- Trusts have access to the general capital gains tax discount, making them ideal as shareholding vehicles.
Once you have studied the structures, you should take time to see how each aligns with your vision for your company. You should also consider your need to control and liability factors as well as your risk tolerance. By reviewing your needs, you are ensuring that your business is starting on the right foot.
As important as your needs, you will need to ensure your business is protected against liability. Some business structures are better suited to protect your assets than others. You should also examine how the tax system works for the various kinds of companies, as it varies widely between business structures.
Oftentimes, a successful business will have multiple structures to make it tax efficient, attractive for investment, or for other various considerations.
Making the Right Decision for Your Business in Australia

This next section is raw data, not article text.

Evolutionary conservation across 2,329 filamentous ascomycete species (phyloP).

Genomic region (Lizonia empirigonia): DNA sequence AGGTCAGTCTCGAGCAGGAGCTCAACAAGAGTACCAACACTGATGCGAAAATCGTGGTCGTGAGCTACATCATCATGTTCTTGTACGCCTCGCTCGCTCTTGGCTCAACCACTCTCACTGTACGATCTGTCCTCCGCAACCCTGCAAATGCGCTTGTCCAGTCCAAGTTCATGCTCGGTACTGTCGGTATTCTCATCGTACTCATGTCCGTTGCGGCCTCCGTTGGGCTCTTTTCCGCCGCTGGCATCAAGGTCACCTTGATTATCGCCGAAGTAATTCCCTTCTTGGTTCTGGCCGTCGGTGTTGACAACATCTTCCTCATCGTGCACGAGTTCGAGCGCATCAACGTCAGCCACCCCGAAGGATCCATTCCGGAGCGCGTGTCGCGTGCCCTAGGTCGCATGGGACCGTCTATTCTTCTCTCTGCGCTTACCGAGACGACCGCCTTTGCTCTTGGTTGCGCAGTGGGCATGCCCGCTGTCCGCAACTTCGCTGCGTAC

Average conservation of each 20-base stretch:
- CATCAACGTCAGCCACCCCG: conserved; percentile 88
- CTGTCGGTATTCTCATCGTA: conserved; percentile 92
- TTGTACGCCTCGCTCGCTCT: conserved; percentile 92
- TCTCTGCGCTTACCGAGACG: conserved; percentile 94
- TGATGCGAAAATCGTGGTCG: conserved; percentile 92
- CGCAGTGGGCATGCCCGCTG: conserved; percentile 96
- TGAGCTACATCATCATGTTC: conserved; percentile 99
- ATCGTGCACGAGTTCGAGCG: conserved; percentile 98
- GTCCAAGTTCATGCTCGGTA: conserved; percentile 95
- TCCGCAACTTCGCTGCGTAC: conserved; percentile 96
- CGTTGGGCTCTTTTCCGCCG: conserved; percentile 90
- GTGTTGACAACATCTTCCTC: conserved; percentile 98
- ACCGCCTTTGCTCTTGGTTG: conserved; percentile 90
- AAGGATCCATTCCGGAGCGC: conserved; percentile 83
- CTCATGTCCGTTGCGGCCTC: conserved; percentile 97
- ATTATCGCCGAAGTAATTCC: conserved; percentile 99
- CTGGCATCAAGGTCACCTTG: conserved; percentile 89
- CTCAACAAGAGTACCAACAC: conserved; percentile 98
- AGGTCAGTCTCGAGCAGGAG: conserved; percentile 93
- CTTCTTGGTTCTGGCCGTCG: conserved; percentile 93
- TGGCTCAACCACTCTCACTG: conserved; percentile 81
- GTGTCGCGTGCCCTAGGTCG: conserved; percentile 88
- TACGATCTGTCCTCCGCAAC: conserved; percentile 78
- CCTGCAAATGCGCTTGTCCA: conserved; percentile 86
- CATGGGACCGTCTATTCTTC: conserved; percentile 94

To make your choice, assess your business’s scale and long-term goals. You should also closely examine the details of liability and taxation considerations. Consulting with your legal and financials can provide excellent insight to help with the decision process.
After choosing your business structure, formalise your choice and register your business to establish its existence.
Origin Business Consultants Are Here to Help
Remember, the right decision lays the foundation for enduring success. Properly aligning your Australian business structure with goals ensures smoother operations and growth.
Be sure to confer with experts who can offer insights to set you on the road to success. For personalised guidance and expert advice, contact Origin Business Consultants. We are here to help you make the best decisions for your business’s growth and success.